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Motion Planning via Manifold Samples


configuration space slicing

Manifold samples used to capture the 3d configuration space:
The left side illustrates two families of manifolds where the decomposed cells are darkly shaded. 
 The right side illustrates their intersection that induces the connections among components.

We present a general and modular algorithmic framework for path planning of robots. Our framework combines geometric methods for exact and complete analysis of low-dimensional configuration spaces, together with practical, considerably simpler sampling-based approaches that are appropriate for higher dimensions. In order to facilitate the transfer of advanced geometric algorithms into practical use, we suggest taking samples that are entire low-dimensional manifolds of the configuration space that capture the connectivity of the configuration space much better than isolated point samples. Geometric algorithms for analysis of low-dimensional manifolds then provide powerful primitive operations. The modular design of the framework enables independent optimization of each modular component. 

One Polygonal Robot

We have developed,  implemented and optimized a primitive operation for complete and exact combinatorial analysis of a certain set of manifolds, using arrangements of curves of rational functions and concepts of generic programming. This in turn enabled us to implement our framework for the concrete case of a polygonal robot translating and rotating amidst polygonal obstacles. We demonstrate that the integration of several carefully engineered components leads to significant speedup over the popular PRM sampling-based algorithm, which represents the more simplistic approach that is prevalent in practice. We foresee possible extensions of our framework to solving  high-dimensional problems beyond motion planning.

Scenarios:

flower maze pred pred
Flower  Snake  Tunnel  Polygonal 

Coordinating Two Polygonal Robots

We recursively apply the MMS framework in a six-dimensional configuration space enabling the coordination of two polygonal robots translating and rotating amidst polygonal obstacles. In the adduced experiments for the more demanding test cases MMS outperforms PRM with over 20-fold speedup in a coordination-tight setting.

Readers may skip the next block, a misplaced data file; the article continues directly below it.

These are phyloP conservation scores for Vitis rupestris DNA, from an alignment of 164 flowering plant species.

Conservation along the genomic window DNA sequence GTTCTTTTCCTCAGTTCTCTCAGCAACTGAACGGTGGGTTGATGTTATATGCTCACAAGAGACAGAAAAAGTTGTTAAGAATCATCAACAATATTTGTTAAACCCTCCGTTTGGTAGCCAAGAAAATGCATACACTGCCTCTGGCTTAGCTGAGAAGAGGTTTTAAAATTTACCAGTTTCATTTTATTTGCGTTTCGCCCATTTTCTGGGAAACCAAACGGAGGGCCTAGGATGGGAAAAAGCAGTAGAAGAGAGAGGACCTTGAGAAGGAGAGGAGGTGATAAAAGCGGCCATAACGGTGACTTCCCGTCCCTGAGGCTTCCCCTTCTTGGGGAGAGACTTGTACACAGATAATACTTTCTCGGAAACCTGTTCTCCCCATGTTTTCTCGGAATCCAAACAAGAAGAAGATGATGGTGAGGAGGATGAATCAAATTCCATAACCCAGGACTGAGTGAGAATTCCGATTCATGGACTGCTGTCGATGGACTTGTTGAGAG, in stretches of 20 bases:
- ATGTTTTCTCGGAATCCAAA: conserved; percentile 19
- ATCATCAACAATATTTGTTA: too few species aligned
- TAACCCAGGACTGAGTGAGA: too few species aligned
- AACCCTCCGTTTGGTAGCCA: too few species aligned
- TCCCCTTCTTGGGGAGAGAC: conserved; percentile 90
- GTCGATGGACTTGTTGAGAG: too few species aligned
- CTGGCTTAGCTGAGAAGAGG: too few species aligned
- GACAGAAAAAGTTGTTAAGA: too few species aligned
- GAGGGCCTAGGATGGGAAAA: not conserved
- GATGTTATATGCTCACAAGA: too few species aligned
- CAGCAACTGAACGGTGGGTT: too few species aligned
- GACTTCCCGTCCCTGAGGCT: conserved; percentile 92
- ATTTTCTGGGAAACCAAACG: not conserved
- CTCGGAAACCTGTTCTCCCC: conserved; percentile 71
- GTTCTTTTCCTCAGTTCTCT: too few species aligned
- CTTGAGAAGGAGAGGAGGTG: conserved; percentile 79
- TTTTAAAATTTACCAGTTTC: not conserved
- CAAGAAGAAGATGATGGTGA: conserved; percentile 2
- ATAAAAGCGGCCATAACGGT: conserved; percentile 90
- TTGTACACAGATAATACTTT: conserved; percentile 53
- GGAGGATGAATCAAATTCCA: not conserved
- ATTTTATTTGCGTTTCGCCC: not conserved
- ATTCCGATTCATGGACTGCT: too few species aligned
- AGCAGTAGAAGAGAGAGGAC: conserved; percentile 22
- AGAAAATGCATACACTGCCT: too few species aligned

Scenarios (files provided in .dae format):

                                    random polygons           Viking Helmet            pacman         
                                                Random Polygons                                Viking Helmet                                        Pacman

                                    Environment, Robot_a, Robot_b       Environment, Robot_a, Robot_b        Environment, Robot_a, Robot_b


Theoretical Results

We present a probabilistic completeness proof for the most prevalent case, namely MMS with samples that are affine subspaces. In addition, a tight_passage subspaces. In addition, a close examination of the test cases reveals that MMS has, in comparison to standard sampling-based algorithms, a significant advantage in scenarios containing high-dimensional narrow passages. This provoked a novel characterization of narrow passages which attempts to capture their dimensionality, an attribute that had been (to a large extent) unattended in previous definitions.

 
Videos

Links

  • Oren Salzman, Michael Hemmer, Barak Raveh, and Dan Halperin.
    Motion Planning via Manifold Samples
    In Algorithmica, pages 1-19, 2013 [link][bibtex]
    In Proceedings of the 19th Annual European Symposium on Algorithms (ESA), pages 493-505, 2011 [link] [bibtex]
    In arXiv, 2011 [pdf]
  • Oren Salzman
    Motion Planning via Manifold Samples
    M.Sc. Thesis, 2011 [pdf] [bibtex]
  • Oren Salzman, Michael Hemmer, and Dan Halperin.
    On the Power of Manifold Samples in Exploring Configuration Spaces and the Dimensionality of Narrow Passages
    In Proceedings of the 10th International Workshop on the Algorithmic Foundations of Robotics (WAFR), pages 313-329, 2012 [link]
    arXiv, 2012 [pdf]

Contacts

Oren Salzman
http://acg.cs.tau.ac.il/danhalperin eric@mpi-inf.mpg.de
Michael Hemmer 
http://mpi-inf.mpg.de/~eric eric@mpi-inf.mpg.de
Barak Raveh

efif@post.tau.ac.il
Dan Halperin http://acg.cs.tau.ac.il/danhalperin danha@post.tau.ac.il









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